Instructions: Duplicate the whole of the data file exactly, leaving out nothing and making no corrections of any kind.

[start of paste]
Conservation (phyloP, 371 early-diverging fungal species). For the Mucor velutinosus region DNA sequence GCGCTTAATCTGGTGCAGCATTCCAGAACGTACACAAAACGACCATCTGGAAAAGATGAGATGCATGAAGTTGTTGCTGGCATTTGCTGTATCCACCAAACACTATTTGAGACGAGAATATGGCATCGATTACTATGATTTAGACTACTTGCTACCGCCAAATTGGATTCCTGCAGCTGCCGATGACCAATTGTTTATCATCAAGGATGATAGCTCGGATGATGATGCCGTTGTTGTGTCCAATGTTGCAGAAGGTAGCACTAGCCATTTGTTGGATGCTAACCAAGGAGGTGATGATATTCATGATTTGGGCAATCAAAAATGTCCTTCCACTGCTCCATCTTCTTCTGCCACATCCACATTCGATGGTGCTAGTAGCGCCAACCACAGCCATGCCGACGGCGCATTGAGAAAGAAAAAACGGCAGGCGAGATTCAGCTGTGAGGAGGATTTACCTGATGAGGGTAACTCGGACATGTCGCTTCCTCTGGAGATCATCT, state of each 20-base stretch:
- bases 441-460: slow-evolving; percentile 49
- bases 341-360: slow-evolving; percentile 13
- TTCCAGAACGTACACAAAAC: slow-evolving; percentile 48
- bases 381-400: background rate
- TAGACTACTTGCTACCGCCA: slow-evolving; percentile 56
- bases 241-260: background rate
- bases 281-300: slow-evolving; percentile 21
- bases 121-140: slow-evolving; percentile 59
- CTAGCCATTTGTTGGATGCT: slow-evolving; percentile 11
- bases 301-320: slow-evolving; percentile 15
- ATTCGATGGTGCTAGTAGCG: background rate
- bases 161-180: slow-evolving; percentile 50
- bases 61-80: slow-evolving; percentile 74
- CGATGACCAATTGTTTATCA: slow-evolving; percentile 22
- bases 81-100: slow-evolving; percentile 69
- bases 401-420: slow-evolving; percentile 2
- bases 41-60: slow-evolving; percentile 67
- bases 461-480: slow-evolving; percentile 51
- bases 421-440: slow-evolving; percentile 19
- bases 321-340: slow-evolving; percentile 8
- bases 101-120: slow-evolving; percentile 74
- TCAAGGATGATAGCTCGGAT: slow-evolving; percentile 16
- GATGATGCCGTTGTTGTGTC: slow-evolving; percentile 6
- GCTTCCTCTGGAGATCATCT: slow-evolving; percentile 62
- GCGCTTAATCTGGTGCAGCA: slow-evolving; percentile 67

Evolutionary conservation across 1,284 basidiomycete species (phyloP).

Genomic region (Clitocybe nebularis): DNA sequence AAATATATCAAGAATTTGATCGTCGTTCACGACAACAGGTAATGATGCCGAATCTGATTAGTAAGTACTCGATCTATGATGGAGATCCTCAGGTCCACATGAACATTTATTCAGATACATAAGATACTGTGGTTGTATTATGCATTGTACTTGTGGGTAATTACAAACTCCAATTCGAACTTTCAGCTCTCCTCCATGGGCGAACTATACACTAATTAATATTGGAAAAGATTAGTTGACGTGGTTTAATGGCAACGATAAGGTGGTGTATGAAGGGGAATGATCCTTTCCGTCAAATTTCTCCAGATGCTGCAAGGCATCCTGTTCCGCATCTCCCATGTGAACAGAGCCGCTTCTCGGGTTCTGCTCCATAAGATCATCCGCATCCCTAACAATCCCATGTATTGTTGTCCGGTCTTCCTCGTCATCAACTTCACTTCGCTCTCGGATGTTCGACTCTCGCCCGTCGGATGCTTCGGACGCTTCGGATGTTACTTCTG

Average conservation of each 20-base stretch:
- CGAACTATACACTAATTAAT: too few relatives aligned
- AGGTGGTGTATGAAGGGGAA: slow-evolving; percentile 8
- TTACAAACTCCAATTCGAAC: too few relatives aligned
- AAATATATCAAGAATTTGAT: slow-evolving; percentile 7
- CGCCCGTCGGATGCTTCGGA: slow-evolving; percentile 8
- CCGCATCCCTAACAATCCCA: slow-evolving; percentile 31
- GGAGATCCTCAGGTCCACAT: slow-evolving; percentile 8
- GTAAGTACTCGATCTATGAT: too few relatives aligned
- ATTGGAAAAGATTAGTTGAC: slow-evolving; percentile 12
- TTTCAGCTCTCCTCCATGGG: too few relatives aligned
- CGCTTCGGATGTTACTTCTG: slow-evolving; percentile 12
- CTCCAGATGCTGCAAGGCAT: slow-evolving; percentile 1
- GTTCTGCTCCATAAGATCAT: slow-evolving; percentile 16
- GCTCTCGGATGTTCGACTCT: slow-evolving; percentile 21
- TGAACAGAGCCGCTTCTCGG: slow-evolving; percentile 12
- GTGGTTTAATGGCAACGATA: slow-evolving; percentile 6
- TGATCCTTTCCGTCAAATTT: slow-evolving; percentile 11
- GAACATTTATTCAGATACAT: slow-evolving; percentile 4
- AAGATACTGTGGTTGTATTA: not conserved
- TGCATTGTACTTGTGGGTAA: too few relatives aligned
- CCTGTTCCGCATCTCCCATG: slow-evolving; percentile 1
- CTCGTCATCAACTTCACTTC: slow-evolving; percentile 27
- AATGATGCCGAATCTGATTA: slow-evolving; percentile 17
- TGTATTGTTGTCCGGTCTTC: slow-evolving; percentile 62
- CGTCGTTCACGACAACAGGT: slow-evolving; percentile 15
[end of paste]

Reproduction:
Conservation (phyloP, 371 early-diverging fungal species). For the Mucor velutinosus region DNA sequence GCGCTTAATCTGGTGCAGCATTCCAGAACGTACACAAAACGACCATCTGGAAAAGATGAGATGCATGAAGTTGTTGCTGGCATTTGCTGTATCCACCAAACACTATTTGAGACGAGAATATGGCATCGATTACTATGATTTAGACTACTTGCTACCGCCAAATTGGATTCCTGCAGCTGCCGATGACCAATTGTTTATCATCAAGGATGATAGCTCGGATGATGATGCCGTTGTTGTGTCCAATGTTGCAGAAGGTAGCACTAGCCATTTGTTGGATGCTAACCAAGGAGGTGATGATATTCATGATTTGGGCAATCAAAAATGTCCTTCCACTGCTCCATCTTCTTCTGCCACATCCACATTCGATGGTGCTAGTAGCGCCAACCACAGCCATGCCGACGGCGCATTGAGAAAGAAAAAACGGCAGGCGAGATTCAGCTGTGAGGAGGATTTACCTGATGAGGGTAACTCGGACATGTCGCTTCCTCTGGAGATCATCT, state of each 20-base stretch:
- bases 441-460: slow-evolving; percentile 49
- bases 341-360: slow-evolving; percentile 13
- TTCCAGAACGTACACAAAAC: slow-evolving; percentile 48
- bases 381-400: background rate
- TAGACTACTTGCTACCGCCA: slow-evolving; percentile 56
- bases 241-260: background rate
- bases 281-300: slow-evolving; percentile 21
- bases 121-140: slow-evolving; percentile 59
- CTAGCCATTTGTTGGATGCT: slow-evolving; percentile 11
- bases 301-320: slow-evolving; percentile 15
- ATTCGATGGTGCTAGTAGCG: background rate
- bases 161-180: slow-evolving; percentile 50
- bases 61-80: slow-evolving; percentile 74
- CGATGACCAATTGTTTATCA: slow-evolving; percentile 22
- bases 81-100: slow-evolving; percentile 69
- bases 401-420: slow-evolving; percentile 2
- bases 41-60: slow-evolving; percentile 67
- bases 461-480: slow-evolving; percentile 51
- bases 421-440: slow-evolving; percentile 19
- bases 321-340: slow-evolving; percentile 8
- bases 101-120: slow-evolving; percentile 74
- TCAAGGATGATAGCTCGGAT: slow-evolving; percentile 16
- GATGATGCCGTTGTTGTGTC: slow-evolving; percentile 6
- GCTTCCTCTGGAGATCATCT: slow-evolving; percentile 62
- GCGCTTAATCTGGTGCAGCA: slow-evolving; percentile 67

Evolutionary conservation across 1,284 basidiomycete species (phyloP).

Genomic region (Clitocybe nebularis): DNA sequence AAATATATCAAGAATTTGATCGTCGTTCACGACAACAGGTAATGATGCCGAATCTGATTAGTAAGTACTCGATCTATGATGGAGATCCTCAGGTCCACATGAACATTTATTCAGATACATAAGATACTGTGGTTGTATTATGCATTGTACTTGTGGGTAATTACAAACTCCAATTCGAACTTTCAGCTCTCCTCCATGGGCGAACTATACACTAATTAATATTGGAAAAGATTAGTTGACGTGGTTTAATGGCAACGATAAGGTGGTGTATGAAGGGGAATGATCCTTTCCGTCAAATTTCTCCAGATGCTGCAAGGCATCCTGTTCCGCATCTCCCATGTGAACAGAGCCGCTTCTCGGGTTCTGCTCCATAAGATCATCCGCATCCCTAACAATCCCATGTATTGTTGTCCGGTCTTCCTCGTCATCAACTTCACTTCGCTCTCGGATGTTCGACTCTCGCCCGTCGGATGCTTCGGACGCTTCGGATGTTACTTCTG

Average conservation of each 20-base stretch:
- CGAACTATACACTAATTAAT: too few relatives aligned
- AGGTGGTGTATGAAGGGGAA: slow-evolving; percentile 8
- TTACAAACTCCAATTCGAAC: too few relatives aligned
- AAATATATCAAGAATTTGAT: slow-evolving; percentile 7
- CGCCCGTCGGATGCTTCGGA: slow-evolving; percentile 8
- CCGCATCCCTAACAATCCCA: slow-evolving; percentile 31
- GGAGATCCTCAGGTCCACAT: slow-evolving; percentile 8
- GTAAGTACTCGATCTATGAT: too few relatives aligned
- ATTGGAAAAGATTAGTTGAC: slow-evolving; percentile 12
- TTTCAGCTCTCCTCCATGGG: too few relatives aligned
- CGCTTCGGATGTTACTTCTG: slow-evolving; percentile 12
- CTCCAGATGCTGCAAGGCAT: slow-evolving; percentile 1
- GTTCTGCTCCATAAGATCAT: slow-evolving; percentile 16
- GCTCTCGGATGTTCGACTCT: slow-evolving; percentile 21
- TGAACAGAGCCGCTTCTCGG: slow-evolving; percentile 12
- GTGGTTTAATGGCAACGATA: slow-evolving; percentile 6
- TGATCCTTTCCGTCAAATTT: slow-evolving; percentile 11
- GAACATTTATTCAGATACAT: slow-evolving; percentile 4
- AAGATACTGTGGTTGTATTA: not conserved
- TGCATTGTACTTGTGGGTAA: too few relatives aligned
- CCTGTTCCGCATCTCCCATG: slow-evolving; percentile 1
- CTCGTCATCAACTTCACTTC: slow-evolving; percentile 27
- AATGATGCCGAATCTGATTA: slow-evolving; percentile 17
- TGTATTGTTGTCCGGTCTTC: slow-evolving; percentile 62
- CGTCGTTCACGACAACAGGT: slow-evolving; percentile 15